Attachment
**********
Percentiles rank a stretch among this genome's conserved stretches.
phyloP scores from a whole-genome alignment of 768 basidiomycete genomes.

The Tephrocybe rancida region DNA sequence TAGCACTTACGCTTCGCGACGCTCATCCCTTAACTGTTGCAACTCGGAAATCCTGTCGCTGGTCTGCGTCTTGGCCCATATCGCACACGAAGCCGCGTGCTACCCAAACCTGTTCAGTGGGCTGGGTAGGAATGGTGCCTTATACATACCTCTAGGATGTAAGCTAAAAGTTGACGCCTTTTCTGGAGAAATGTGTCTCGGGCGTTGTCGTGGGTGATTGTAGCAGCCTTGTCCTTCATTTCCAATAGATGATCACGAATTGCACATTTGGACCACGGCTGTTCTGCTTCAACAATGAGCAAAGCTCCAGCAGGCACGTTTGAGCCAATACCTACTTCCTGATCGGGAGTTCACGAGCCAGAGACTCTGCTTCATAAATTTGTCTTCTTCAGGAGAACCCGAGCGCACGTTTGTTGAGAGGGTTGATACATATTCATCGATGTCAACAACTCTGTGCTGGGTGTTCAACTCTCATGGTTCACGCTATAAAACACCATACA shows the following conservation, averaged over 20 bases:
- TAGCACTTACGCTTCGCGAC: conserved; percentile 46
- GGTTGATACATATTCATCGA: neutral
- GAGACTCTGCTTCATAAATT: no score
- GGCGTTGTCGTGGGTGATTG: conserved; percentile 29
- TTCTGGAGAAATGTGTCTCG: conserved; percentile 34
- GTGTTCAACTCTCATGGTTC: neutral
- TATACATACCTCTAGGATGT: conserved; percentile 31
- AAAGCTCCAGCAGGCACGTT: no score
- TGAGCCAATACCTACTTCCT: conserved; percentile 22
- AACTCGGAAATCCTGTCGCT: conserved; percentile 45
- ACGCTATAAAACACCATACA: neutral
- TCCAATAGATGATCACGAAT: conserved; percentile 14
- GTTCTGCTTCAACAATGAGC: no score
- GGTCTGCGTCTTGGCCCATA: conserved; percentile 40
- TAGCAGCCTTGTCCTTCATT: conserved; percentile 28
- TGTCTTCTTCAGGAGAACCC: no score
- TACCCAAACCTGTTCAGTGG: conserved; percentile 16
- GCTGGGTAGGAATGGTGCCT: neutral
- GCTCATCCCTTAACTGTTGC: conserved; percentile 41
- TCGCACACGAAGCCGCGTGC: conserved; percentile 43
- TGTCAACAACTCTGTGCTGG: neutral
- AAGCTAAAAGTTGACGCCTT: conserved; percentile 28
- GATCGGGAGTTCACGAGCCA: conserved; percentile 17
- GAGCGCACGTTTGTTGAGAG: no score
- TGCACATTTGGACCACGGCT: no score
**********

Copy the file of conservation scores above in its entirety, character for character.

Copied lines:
Percentiles rank a stretch among this genome's conserved stretches.
phyloP scores from a whole-genome alignment of 768 basidiomycete genomes.

The Tephrocybe rancida region DNA sequence TAGCACTTACGCTTCGCGACGCTCATCCCTTAACTGTTGCAACTCGGAAATCCTGTCGCTGGTCTGCGTCTTGGCCCATATCGCACACGAAGCCGCGTGCTACCCAAACCTGTTCAGTGGGCTGGGTAGGAATGGTGCCTTATACATACCTCTAGGATGTAAGCTAAAAGTTGACGCCTTTTCTGGAGAAATGTGTCTCGGGCGTTGTCGTGGGTGATTGTAGCAGCCTTGTCCTTCATTTCCAATAGATGATCACGAATTGCACATTTGGACCACGGCTGTTCTGCTTCAACAATGAGCAAAGCTCCAGCAGGCACGTTTGAGCCAATACCTACTTCCTGATCGGGAGTTCACGAGCCAGAGACTCTGCTTCATAAATTTGTCTTCTTCAGGAGAACCCGAGCGCACGTTTGTTGAGAGGGTTGATACATATTCATCGATGTCAACAACTCTGTGCTGGGTGTTCAACTCTCATGGTTCACGCTATAAAACACCATACA shows the following conservation, averaged over 20 bases:
- TAGCACTTACGCTTCGCGAC: conserved; percentile 46
- GGTTGATACATATTCATCGA: neutral
- GAGACTCTGCTTCATAAATT: no score
- GGCGTTGTCGTGGGTGATTG: conserved; percentile 29
- TTCTGGAGAAATGTGTCTCG: conserved; percentile 34
- GTGTTCAACTCTCATGGTTC: neutral
- TATACATACCTCTAGGATGT: conserved; percentile 31
- AAAGCTCCAGCAGGCACGTT: no score
- TGAGCCAATACCTACTTCCT: conserved; percentile 22
- AACTCGGAAATCCTGTCGCT: conserved; percentile 45
- ACGCTATAAAACACCATACA: neutral
- TCCAATAGATGATCACGAAT: conserved; percentile 14
- GTTCTGCTTCAACAATGAGC: no score
- GGTCTGCGTCTTGGCCCATA: conserved; percentile 40
- TAGCAGCCTTGTCCTTCATT: conserved; percentile 28
- TGTCTTCTTCAGGAGAACCC: no score
- TACCCAAACCTGTTCAGTGG: conserved; percentile 16
- GCTGGGTAGGAATGGTGCCT: neutral
- GCTCATCCCTTAACTGTTGC: conserved; percentile 41
- TCGCACACGAAGCCGCGTGC: conserved; percentile 43
- TGTCAACAACTCTGTGCTGG: neutral
- AAGCTAAAAGTTGACGCCTT: conserved; percentile 28
- GATCGGGAGTTCACGAGCCA: conserved; percentile 17
- GAGCGCACGTTTGTTGAGAG: no score
- TGCACATTTGGACCACGGCT: no score